Your team at Disability Action Advocates places the highest priority on the health and safety of our clients and staff. We are ready and able to handle all necessary appointments via email, telephone or video call, from start to finish of your case, including your disability hearing (should the need arise).

Call Today for a Free Consultation

How Will Disability Benefits Affect My Spouse's Social Security?

One of the greatest concerns of individuals receiving Social Security Disability (SSD) benefits regards how their spouses can receive maximum spousal benefits in the event of their death; a topic which was explored in a recent USA Today article. For those who do not know, when claimants are receiving SSD benefits, their spouse may begin receiving support in an amount up to one-half of the claimant’s monthly allotted benefits as soon as the spouse turns 62. What many people do not realize is that these spousal benefits are replaced by survivor benefits in the event of the claimant’s death. Why is this significant?

Survivor Benefits vs. Spousal Benefits

Survivor benefits are different from spousal benefits in that they are subject to a 4.75% reduction per year past the survivor’s full retirement age. For example, if a person were to pass away when their spouse was age 63, their spouse’s survivor benefits would be reduced by 4.75% during the first year, 9.5% the following year, and so on. In order for a claimant to ensure that their spouse receives maximum survivor benefits at the time of their death, they may defer claiming benefits until age 70 in order to accumulate maximum delayed retirement credits. Unfortunately, due to modifications to Social Security laws implemented in 2015, suspending benefits and accumulating these delayed retirement credits now comes at the cost of a person’s husband or wife also losing their spousal benefits until collection restarts.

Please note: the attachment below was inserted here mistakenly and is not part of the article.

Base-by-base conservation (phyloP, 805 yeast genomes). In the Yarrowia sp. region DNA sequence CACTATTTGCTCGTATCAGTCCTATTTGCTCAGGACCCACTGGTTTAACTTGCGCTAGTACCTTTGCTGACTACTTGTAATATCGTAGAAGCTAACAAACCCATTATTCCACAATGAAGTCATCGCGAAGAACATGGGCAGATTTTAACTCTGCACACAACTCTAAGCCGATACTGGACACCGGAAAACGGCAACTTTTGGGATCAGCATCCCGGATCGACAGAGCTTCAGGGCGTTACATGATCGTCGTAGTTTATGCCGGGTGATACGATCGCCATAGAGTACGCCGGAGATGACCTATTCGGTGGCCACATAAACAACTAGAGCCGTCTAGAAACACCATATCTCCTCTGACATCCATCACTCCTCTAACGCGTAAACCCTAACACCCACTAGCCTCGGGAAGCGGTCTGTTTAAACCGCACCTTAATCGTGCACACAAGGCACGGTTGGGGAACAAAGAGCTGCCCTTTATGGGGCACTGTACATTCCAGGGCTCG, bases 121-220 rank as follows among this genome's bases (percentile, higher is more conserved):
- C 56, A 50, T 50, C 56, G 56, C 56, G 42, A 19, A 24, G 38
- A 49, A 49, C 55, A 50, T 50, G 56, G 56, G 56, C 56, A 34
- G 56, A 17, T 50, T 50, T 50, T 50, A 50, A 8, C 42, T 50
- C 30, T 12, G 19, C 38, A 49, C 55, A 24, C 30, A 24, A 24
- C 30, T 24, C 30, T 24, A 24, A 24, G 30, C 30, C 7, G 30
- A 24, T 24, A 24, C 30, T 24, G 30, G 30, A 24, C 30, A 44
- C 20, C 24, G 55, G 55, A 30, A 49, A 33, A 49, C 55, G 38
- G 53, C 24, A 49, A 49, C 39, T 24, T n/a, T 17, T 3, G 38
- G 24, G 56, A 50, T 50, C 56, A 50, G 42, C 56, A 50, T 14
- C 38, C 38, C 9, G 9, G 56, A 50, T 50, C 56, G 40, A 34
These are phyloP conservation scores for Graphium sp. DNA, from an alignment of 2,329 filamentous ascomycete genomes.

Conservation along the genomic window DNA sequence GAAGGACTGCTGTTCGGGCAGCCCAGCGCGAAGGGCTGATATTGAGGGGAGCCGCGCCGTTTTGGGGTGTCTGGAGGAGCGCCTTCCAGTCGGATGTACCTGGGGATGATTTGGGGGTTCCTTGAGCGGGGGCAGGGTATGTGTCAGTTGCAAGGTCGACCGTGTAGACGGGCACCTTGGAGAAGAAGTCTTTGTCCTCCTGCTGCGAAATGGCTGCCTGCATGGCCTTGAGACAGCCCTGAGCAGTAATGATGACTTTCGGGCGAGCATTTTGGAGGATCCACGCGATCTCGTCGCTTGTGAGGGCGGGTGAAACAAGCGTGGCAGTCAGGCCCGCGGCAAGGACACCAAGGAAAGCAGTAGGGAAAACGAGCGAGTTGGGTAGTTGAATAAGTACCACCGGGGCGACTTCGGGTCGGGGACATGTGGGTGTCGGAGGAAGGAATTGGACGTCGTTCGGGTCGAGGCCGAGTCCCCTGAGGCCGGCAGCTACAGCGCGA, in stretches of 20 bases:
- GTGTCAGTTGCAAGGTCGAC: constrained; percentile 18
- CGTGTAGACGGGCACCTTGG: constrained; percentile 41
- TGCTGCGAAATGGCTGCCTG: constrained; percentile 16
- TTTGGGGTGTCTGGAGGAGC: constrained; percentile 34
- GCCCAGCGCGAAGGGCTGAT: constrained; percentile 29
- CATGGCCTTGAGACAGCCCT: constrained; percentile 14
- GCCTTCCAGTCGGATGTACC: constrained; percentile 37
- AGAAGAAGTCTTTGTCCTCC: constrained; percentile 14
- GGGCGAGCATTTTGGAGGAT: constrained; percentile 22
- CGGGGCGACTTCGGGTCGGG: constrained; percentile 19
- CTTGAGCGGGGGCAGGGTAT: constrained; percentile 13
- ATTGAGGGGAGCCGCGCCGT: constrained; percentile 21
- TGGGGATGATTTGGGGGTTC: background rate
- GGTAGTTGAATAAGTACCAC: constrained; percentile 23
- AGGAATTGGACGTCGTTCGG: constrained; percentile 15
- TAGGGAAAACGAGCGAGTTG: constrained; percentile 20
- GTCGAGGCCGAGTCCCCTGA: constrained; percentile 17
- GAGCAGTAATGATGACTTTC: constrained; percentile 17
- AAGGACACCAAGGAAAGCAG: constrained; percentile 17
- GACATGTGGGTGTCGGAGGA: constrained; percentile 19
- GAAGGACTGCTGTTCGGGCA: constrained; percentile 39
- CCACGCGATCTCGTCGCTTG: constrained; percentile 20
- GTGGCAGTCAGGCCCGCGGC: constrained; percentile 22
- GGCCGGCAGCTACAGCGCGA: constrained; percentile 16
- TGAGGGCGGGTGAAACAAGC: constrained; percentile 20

In other words, the only way to ensure that a surviving spouse claims maximum survivor benefits is for both spouses to live without any Social Security benefits from the time they reach full retirement age until age 70. For many households, this ultimately means choosing between current income and survivor benefits. This issue can become even more complex when a person starts claiming benefits early.

Ultimately, answering this question involves several different facets of SSD law and can be confusing to say the least. If you are unsure how your spouse’s benefits will be affected in the event of your death, the Reno Social Security Disability representatives at Disability Action Advocates are here to help. We have more than 20 years of proven legal experience and can provide the strong guidance you need to ensure your and your spouse’s best interests are guarded.

Call (888) 401-3920 or schedule an initial case review today to get started.